Heading into the 2020 campaign, Booker had the same number of touchdowns and fumbles (seven). In 61 games with the Broncos, he started just six times, and the team eventually phased him out of the offense. The Utah product ran the ball twice for nine yards and caught six passes for 57 yards in 2019.

On Tuesday, Devontae Booker joined the Silver and Black Today show on Raider Nation Radio 920 in Las Vegas and opened up about his difficult time in Denver. He lost some joy in playing the game during a rough period:

Apparently, Booker feels comfortable in Vegas. On top of that, he has a defined role, which is enough for him and suits Gruden’s offense. As a result, the fifth-year veteran has performed at his best since 2016 when he accumulated 877 scrimmage yards and five touchdowns.

The One-Two Punch No One Saw Coming

At the beginning of the season, the Raiders may have held their breath if Jacobs suffered an injury. Now, we can see Booker has the burst, a little bit of wiggle and the vision to handle a bulk of the workload.

Of course, ideally, the Raiders want to see their top two ball-carriers healthy, but they can lighten Jacobs’ touches if he’s banged up. In three out of nine outings, Booker has rushed for 62 or more yards and led the team on the ground (68 yards) through a Week 8 win over the Los Angeles Chargers.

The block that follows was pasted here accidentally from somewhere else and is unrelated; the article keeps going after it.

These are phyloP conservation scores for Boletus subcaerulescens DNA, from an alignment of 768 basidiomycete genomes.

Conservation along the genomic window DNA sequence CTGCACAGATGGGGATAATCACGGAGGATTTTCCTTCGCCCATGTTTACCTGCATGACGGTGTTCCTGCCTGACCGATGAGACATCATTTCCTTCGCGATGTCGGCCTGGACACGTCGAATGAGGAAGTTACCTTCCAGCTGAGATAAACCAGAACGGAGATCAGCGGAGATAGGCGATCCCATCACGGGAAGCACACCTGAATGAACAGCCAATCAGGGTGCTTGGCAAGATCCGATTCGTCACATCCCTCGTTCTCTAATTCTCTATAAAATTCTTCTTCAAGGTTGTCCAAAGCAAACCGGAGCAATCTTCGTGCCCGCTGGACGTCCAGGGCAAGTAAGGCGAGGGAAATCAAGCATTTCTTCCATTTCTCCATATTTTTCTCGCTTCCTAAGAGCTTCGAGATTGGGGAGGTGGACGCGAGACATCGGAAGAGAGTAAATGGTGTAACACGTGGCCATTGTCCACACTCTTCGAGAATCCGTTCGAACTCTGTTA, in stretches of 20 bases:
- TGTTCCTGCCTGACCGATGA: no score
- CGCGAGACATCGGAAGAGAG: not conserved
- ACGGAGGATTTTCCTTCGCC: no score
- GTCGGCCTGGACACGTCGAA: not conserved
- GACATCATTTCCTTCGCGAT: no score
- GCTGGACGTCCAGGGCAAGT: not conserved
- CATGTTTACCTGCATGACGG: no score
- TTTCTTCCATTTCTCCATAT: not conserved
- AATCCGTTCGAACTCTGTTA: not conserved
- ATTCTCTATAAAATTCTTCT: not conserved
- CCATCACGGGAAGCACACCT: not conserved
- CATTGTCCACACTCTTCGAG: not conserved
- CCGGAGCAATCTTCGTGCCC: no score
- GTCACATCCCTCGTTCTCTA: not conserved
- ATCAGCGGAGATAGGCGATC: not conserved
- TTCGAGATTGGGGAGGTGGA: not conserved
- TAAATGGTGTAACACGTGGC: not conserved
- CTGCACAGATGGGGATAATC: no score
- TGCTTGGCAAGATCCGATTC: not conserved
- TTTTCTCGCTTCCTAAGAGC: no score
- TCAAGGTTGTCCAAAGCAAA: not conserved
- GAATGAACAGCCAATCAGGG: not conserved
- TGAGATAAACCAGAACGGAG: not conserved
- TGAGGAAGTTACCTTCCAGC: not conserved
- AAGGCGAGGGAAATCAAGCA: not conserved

Devontae Booker handled most of the work late in the previous game against his former team, but this is what you’d ask of a backup running back who’s capable of closing games. Gruden can trust him to bleed the clock, protect the football, and preserve the featured back. With that said, Booker has proved he’s more than just a reliever.

Playoff Football Down the Stretch

Booker averages 6.2 yards per carry behind an offensive line that’s constantly gone through changes this season. The starting unit has yet to play a full game together in 2020.

Even so, Booker has ripped off big runs when given the opportunity to take handoffs. For the year, he has four rushes for 20-plus yards, two of them 23-yard touchdowns. The 28-year-old logged a career-long 43-yard run against the Kansas City Chiefs in Week 5.

Because of the injuries across the offensive line, Gruden acknowledged that he’s made adjustments to the available personnel (starts 3:20):

“Any time you change personnel, you change gears,” Gruden said. “We’ve had five different right tackles that might be a world record after nine games…We have played a little bit different the last couple of weeks than maybe we did the first couple of weeks. Hopefully, that’s a good thing down the stretch.”

Denzelle Good and Brandon Parker have put together solid performances in place of Richie Incognito, Trent Brown and even Sam Young when he’s unable to finish games as a replacement at right tackle. Jacobs and Booker deserve praise as well.